Posted in Collaboration, Microsoft SharePoint, Office | 1 Comment »

Using Access 2007 To Update SharePoint Lists

Posted by workerthread on February 3, 2009

Someone asked a question on the UK SharePoint User Group Forums about moving Access data to SharePoint lists, so I thought I would illustrate some of the Access 2007 features you can use with SharePoint.  Before starting, please note – SharePoint is not a relational database system, so don’t try to use it for full-blown relational database applications!!!  Having said that, it does work well for many smaller list-management applications for which you might have used Access or Excel, and I guess it’s possible (pure speculation here) that by the time we start hearing more about SharePoint 14 and Office 14, SharePoint and Access may be getting even closer together.

So, lets look at a SharePoint scenario:

I have a SharePoint list, in this case for contacts, and it includes a “Department” column.  This list may have been imported from Excel or Access, and the department column is currently a single line of text:


So I create a separate custom Department list with a Title column like so:


But at this stage, it’s not possible to edit the Contacts Department column from text to lookup, as you will see if you try to edit the Column properties:


So instead, I am going to create a new Department column of type Lookup, and use Access to do the updating work.  First, we RENAME the existing department as OldDepartment, then create a new column of type Lookup to store the lookup values from the Department list:


Now at the moment the Department list doesn’t contain any values, so we’ll also populate that list from a set of unique departments in the contact list.  So fire up Access 2007 and create a new blank database.   Next we link the contacts and department lists from SharePoint.  Do this by selecting the External Data tab and clicking on SharePoint list:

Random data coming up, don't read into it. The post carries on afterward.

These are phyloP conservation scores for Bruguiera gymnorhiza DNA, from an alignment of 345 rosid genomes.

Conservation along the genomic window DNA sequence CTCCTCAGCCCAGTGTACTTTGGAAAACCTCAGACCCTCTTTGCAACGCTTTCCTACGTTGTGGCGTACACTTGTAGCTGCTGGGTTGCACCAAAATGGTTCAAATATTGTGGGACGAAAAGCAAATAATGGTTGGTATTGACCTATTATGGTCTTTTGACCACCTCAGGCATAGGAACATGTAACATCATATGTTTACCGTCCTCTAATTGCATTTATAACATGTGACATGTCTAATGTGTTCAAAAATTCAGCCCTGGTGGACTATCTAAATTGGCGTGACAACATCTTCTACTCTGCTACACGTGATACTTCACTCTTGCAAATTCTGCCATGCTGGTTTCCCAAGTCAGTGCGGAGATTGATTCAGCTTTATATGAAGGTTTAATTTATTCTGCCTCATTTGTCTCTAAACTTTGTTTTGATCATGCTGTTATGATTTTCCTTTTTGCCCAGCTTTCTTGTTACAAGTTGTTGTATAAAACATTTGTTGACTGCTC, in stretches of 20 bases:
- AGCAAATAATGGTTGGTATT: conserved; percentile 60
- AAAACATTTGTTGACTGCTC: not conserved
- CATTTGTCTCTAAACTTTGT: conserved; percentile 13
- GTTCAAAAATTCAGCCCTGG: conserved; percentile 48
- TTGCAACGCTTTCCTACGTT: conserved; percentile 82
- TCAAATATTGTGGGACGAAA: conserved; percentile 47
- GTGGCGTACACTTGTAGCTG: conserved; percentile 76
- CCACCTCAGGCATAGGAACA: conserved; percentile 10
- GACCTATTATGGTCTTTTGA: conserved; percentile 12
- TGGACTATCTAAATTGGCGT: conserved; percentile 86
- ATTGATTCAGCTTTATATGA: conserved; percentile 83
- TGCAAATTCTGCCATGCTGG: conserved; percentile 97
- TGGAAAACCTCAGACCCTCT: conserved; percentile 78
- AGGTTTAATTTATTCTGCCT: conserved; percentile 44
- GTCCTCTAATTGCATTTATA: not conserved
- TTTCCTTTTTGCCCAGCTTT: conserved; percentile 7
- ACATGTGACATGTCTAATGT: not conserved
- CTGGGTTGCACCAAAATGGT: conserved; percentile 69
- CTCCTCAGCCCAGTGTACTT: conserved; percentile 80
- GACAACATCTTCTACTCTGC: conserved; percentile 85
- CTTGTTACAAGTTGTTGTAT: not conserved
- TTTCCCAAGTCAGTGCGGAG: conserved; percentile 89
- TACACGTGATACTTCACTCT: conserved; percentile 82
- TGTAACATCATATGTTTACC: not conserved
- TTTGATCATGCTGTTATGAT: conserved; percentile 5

The Get External Data – SharePoint site wizard starts up:


Enter the url of the site containing the Contacts and Department lists, and be sure to select “Link to the data source by creating a linked table” option.  Then check the lists you want to link to and click OK:


Now we’ll populate the Departments list.  from the Create tab in Access select “Query Design”:


Add the Contacts list to the Query pane and drag OldDepartment into the grid:


We want a unique list of departments, so open the query property sheet, and set Unique Values to “Yes”:


This will give us our unique list of departments, and we want to append these to our empty Department list, so change the query type to Append:


Select Department as the table you want to append to:


Then select Title as the field you want to append to:


Now run the query.  Access will tell you how many records will be appended, and warn that the action cannot be undone.  Once it runs, you will have a unique set of departments:


Now we can update our department lookup column in Contacts.  Under the covers, the lookup will be stored as a number in the Contact list, and match to the ID column of a row in the Department list.  So, in effect, we want to create a query which says “look up the Department ID by matching Contacts oldDepartment with Title in Department, and add the Looked up Department ID to the Department column in Contacts”.  So we create a new Update query to do this.  If we create a query from Contacts and department, it will default to joining Contacts.Department to Department.ID:


But we don’t want this, so delete the join, and instead drag Department.Title to join to Contacts.OldCompany like so:


We need to change the query type to an Update Query:


And we will update the Contacts.Department to the value of matching Department ID:


Now we can run the query, and when it completes, our lookup values will be updated:


We can now delete the OldDepartment column from our SharePoint list, and we will have available Department values in the correct lookup column:


And that’s it!

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Posted in Collaboration, Microsoft SharePoint, Office | 46 Comments »